If you have an ACS member number, please enter it here so we can link this account to your membership. (optional)

ACS values your privacy. By submitting your information, you are gaining access to C&EN and subscribing to our weekly newsletter. We use the information you provide to make your reading experience better, and we will never sell your data to third party members.


Greenhouse Gases

HFC smuggling undermines climate efforts

More enforcement at borders could deter illicit trade

by Cheryl Hogue
November 11, 2021

An unmarked, non-refillable cylinder of refrigerant.
Credit: United Nations Environment Programme
Smugglers often use unmarked, non-refillable containers like this to ship HFCs illegally.

Smugglers are finding a profitable market in synthetic refrigerants that are highly potent greenhouse gases.

By land and sea, they are shipping marked, unmarked, and mis-marked containers of hydrofluorocarbons (HFCs). Authorities in the European Union, which began a phaseout of HFCs in 2015, seized hundreds of metric tons of illicit HFCs in 2019 and 2020, according to figures from the European Chemical Industry Council . This illicit trade spans the globe, according to the United Nations Environment Programme.

Because most HFCs are hundreds of thousands of times more potent at warming the planet per molecule than CO2, countries are discussing how to curtail illicit HFC trade as part of climate change talks, including the global COP26 conference in Glasgow this week.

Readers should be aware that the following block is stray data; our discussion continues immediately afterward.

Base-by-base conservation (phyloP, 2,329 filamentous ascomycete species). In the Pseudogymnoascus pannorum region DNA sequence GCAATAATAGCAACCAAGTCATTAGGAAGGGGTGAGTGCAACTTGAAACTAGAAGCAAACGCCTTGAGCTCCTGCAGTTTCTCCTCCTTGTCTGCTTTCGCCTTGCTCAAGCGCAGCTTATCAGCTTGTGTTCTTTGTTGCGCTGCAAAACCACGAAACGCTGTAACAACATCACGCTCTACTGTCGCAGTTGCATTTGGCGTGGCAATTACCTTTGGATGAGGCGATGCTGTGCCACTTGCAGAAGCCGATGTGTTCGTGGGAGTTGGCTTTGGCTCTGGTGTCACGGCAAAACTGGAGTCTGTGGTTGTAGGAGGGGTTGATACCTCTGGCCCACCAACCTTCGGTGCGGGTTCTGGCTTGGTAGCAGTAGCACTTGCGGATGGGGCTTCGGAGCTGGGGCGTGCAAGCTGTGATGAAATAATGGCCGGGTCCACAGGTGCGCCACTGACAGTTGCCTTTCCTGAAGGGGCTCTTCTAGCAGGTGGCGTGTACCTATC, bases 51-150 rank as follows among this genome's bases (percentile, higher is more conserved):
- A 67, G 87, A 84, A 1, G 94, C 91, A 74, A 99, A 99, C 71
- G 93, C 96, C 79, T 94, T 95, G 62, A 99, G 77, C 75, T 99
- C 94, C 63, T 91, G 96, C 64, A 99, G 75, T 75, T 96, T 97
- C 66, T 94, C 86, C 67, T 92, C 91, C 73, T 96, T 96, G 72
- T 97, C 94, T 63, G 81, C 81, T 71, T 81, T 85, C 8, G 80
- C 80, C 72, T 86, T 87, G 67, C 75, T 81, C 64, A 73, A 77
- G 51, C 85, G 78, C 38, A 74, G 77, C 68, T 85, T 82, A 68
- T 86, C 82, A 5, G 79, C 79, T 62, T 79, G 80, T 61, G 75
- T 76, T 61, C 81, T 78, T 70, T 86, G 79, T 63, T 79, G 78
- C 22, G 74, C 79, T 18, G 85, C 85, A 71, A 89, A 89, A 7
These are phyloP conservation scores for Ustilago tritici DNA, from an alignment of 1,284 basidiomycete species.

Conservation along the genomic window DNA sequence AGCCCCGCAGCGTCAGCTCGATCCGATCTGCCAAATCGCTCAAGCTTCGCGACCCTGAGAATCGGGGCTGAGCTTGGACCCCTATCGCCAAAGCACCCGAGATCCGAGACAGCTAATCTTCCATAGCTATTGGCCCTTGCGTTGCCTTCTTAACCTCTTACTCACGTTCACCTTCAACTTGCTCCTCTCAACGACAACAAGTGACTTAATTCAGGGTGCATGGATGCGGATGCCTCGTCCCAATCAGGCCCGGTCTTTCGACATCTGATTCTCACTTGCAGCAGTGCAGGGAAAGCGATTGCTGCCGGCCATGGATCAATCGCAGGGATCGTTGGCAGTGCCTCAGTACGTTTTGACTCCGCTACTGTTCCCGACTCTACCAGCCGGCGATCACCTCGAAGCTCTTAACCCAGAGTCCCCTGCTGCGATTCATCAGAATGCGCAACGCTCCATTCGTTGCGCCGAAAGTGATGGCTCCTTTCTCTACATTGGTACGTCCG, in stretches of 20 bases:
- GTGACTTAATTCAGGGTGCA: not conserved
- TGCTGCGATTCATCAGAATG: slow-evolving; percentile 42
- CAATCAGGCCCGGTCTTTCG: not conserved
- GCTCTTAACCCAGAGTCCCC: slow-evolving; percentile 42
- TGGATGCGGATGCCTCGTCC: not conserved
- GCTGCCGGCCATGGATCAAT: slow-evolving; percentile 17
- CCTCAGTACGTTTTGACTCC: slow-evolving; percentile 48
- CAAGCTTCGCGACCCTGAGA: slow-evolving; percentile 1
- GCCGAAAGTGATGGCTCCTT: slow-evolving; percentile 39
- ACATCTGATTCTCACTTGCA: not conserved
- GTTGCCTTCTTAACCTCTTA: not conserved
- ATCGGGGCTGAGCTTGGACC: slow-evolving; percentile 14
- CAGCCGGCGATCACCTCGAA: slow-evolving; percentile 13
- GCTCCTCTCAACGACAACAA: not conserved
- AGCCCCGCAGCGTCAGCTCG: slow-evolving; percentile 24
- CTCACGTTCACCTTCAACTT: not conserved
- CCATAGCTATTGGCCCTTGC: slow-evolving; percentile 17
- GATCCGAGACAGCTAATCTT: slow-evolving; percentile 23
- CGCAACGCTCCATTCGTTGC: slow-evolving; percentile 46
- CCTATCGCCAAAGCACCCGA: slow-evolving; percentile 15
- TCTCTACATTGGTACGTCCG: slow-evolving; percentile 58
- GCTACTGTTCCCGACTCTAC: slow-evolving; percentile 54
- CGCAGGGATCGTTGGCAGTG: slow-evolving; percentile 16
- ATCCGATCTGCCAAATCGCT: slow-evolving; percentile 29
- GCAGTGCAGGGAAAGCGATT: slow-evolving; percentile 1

“Illegal trade undermines the climate benefits that we’re all trying to achieve,” US Environmental Protection Agency administrator Michael Regan said at a discussion he chaired in Glasgow. “It also disadvantages law-abiding companies that are seeking to comply with the requirements and that are making investments in producing substitutes for HFCs.”

The European Union was the first part of the world to start eliminating HFCs, said Anthony Agotha, senior diplomatic expert on the staff of Frans Timmermans, the European Commission executive vice president for the European Green Deal. As a result, prices for HFCs in the EU increased compared to elsewhere in the world, creating incentive for illegal trade in these substances.

Organized criminal entities “could be trafficking in something else, but they choose climate super-pollutants” over other items, such as illicit drugs, because of profitability, said Alexander von Bismarck, executive director of the Environmental Investigation Agency, a nonprofit group that probes and exposes environmental crime worldwide

A similar situation happened when the US ratcheted down its production of ozone-depleting chlorofluorocarbons (CFCs) in the 1990s, von Bismarck said. Border agents began to find canisters of CFC-12 (also known as R-12) in the small, fast boats that drug runners used to sneak shipments of cocaine into the US. “What was found is that the risk-adjusted return was better for smugglers from R-12 than it was from cocaine,” simply because enforcement agencies didn’t place much importance on refrigerants, von Bismarck said. Then, border enforcement officers in Florida began to seek out refrigerants as well as drugs. “That had an enormous impact on the climate” by keeping CFCs, which are also greenhouse gases, off the market, he said. Eventually, HFCs replaced CFCs in many applications.